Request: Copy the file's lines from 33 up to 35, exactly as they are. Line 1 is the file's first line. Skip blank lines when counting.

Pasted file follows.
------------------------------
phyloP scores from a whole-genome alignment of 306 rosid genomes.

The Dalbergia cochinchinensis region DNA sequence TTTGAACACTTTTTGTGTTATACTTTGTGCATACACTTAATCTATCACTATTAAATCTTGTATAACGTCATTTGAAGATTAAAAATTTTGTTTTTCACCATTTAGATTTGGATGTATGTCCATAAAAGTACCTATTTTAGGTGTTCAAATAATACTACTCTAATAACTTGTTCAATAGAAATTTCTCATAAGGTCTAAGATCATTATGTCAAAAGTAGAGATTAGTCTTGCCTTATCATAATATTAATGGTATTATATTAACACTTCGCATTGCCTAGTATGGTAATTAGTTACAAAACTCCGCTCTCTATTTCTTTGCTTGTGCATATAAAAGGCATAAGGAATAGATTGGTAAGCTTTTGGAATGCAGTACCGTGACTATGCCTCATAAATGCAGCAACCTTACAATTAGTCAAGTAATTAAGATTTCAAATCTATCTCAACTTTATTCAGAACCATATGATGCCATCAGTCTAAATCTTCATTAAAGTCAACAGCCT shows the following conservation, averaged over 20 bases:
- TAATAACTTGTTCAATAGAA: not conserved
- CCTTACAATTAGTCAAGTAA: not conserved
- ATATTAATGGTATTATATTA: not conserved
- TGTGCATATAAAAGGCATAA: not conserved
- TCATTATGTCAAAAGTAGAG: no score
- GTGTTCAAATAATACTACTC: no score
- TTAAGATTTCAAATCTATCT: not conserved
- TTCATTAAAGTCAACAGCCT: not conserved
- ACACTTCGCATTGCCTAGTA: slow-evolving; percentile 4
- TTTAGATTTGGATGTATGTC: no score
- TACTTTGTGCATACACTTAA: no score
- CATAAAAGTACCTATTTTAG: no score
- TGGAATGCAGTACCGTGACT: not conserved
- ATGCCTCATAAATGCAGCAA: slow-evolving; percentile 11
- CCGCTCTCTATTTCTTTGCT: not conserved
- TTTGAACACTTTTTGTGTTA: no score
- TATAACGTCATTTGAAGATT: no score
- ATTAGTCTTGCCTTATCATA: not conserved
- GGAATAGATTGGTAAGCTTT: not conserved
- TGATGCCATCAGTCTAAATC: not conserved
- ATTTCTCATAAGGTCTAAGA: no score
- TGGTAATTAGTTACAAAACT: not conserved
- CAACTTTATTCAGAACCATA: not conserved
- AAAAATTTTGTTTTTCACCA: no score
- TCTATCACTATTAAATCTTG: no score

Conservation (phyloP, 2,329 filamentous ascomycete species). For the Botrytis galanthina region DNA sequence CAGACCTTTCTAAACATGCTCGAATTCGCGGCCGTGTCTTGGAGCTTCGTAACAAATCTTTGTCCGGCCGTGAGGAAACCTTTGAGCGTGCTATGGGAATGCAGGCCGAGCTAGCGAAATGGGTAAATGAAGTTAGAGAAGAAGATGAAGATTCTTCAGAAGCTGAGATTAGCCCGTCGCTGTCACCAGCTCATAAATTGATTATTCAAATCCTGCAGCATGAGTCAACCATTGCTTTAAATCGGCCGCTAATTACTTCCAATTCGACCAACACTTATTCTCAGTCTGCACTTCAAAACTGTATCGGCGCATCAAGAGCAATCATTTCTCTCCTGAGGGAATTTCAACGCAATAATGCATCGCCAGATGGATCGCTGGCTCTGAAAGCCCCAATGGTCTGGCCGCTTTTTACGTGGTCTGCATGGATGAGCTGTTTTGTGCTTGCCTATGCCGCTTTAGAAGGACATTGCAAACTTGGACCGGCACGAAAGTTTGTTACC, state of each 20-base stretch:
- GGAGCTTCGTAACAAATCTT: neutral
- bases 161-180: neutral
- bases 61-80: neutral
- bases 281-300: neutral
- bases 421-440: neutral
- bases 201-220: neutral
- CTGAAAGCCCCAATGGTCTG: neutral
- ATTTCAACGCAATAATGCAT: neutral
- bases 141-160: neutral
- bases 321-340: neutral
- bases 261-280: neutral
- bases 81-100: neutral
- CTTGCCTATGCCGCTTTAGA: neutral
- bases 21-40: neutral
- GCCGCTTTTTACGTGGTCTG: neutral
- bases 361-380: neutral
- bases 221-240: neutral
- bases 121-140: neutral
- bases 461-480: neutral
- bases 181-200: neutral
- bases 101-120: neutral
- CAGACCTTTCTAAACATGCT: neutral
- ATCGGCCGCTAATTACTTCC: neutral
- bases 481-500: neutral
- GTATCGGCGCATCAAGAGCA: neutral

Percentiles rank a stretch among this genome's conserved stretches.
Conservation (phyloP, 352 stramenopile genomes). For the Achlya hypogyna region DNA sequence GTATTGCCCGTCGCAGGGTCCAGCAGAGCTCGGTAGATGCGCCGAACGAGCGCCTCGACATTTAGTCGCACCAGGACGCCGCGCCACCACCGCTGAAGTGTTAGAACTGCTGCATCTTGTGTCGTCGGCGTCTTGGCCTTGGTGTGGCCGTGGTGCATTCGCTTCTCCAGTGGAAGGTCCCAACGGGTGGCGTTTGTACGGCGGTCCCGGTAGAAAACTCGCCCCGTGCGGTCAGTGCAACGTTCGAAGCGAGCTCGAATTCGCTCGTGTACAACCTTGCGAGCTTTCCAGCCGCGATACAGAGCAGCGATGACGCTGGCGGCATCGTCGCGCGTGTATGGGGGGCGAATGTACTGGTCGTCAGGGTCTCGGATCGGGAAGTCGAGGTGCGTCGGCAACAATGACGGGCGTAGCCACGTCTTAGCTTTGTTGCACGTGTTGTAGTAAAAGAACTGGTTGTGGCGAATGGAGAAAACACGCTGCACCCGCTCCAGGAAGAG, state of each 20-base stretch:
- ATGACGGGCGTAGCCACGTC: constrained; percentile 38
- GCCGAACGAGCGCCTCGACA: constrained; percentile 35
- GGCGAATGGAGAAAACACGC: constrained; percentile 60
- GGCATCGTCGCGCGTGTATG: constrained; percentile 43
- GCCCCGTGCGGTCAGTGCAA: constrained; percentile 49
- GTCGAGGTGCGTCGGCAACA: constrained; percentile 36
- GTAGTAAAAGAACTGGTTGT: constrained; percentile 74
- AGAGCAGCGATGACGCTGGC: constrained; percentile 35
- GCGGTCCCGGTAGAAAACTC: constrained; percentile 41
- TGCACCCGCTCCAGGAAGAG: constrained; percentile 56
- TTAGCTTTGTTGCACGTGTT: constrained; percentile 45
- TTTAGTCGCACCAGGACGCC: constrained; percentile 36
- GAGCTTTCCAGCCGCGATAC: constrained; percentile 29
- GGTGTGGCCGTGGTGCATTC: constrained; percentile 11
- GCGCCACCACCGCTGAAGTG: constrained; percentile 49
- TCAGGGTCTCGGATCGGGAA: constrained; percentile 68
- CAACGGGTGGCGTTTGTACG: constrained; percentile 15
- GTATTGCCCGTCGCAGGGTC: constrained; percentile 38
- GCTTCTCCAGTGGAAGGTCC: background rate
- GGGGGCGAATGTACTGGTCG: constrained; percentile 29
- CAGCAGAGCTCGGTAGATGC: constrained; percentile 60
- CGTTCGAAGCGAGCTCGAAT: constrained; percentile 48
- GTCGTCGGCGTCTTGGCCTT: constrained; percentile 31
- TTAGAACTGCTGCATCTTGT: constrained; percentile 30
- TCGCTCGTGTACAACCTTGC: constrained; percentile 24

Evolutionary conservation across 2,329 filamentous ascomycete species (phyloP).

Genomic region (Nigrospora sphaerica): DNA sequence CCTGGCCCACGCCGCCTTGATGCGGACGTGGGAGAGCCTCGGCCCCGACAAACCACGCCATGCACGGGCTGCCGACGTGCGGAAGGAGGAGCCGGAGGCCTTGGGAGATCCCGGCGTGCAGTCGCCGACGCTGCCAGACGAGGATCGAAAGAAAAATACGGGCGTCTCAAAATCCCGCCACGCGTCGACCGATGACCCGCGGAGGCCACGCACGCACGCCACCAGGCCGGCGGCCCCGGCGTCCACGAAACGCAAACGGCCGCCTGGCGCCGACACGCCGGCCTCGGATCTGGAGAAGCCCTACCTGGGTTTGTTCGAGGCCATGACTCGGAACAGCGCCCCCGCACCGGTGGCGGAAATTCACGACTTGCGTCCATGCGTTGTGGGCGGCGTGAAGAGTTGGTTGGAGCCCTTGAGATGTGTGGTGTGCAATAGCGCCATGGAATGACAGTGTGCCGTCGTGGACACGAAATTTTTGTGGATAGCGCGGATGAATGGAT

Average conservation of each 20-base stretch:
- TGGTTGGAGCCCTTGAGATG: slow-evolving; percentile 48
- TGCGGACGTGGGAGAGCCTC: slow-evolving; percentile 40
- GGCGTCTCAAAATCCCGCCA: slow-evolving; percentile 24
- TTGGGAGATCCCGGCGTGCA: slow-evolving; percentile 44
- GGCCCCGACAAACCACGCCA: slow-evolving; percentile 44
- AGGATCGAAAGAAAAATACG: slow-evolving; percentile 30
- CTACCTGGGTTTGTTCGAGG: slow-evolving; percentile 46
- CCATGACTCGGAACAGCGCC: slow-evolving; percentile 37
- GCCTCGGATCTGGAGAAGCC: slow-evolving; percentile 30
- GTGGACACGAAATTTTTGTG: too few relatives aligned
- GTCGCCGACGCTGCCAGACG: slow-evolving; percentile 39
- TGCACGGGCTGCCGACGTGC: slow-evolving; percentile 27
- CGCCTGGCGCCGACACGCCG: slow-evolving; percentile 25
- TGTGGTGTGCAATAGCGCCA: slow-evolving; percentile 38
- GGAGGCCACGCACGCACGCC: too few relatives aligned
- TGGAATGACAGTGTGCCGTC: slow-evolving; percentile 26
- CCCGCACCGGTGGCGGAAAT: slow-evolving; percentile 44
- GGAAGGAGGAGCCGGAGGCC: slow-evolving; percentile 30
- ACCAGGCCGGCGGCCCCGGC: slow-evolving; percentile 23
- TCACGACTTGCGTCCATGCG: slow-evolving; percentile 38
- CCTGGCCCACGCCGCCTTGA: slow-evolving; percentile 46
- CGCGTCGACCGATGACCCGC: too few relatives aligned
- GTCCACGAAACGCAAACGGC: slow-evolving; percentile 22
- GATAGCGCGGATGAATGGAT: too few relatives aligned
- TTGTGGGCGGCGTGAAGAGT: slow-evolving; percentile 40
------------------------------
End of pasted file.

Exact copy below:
- bases 421-440: neutral
- bases 201-220: neutral
- CTGAAAGCCCCAATGGTCTG: neutral